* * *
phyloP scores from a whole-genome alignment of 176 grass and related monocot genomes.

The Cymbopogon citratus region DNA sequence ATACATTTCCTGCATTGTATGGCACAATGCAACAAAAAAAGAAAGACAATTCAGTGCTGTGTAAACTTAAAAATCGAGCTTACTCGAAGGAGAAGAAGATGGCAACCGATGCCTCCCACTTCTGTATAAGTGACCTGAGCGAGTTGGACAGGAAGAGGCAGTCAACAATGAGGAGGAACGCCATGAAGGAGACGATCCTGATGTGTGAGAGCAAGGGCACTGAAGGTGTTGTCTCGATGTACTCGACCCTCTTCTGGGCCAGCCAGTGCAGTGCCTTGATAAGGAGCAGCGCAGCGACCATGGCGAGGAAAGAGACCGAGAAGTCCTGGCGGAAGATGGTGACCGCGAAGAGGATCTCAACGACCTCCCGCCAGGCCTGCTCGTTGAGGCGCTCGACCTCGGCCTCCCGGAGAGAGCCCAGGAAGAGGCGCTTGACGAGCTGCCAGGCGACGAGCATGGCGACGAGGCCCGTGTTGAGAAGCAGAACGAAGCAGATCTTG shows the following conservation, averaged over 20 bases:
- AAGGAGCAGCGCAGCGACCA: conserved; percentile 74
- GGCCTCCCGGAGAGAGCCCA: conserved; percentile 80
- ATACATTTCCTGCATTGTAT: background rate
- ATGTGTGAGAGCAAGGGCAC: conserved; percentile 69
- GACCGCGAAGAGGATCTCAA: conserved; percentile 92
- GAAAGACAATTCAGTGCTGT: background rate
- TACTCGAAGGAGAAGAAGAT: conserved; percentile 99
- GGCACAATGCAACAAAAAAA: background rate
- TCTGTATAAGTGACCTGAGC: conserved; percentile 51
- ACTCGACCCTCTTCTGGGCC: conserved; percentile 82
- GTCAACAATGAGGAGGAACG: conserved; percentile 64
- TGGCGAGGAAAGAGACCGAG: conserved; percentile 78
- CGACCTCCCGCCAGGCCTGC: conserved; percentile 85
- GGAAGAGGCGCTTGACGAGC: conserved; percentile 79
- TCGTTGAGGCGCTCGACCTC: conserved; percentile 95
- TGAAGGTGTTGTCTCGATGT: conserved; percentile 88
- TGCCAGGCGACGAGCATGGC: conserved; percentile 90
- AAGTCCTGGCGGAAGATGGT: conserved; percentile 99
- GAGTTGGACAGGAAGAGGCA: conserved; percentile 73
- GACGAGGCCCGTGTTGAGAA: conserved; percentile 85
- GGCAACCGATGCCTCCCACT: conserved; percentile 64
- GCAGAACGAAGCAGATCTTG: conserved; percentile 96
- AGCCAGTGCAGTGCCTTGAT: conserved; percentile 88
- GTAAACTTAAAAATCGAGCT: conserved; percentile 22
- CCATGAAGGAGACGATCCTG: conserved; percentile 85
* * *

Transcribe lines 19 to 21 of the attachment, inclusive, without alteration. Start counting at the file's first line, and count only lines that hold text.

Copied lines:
- TGCCAGGCGACGAGCATGGC: conserved; percentile 90
- AAGTCCTGGCGGAAGATGGT: conserved; percentile 99
- GAGTTGGACAGGAAGAGGCA: conserved; percentile 73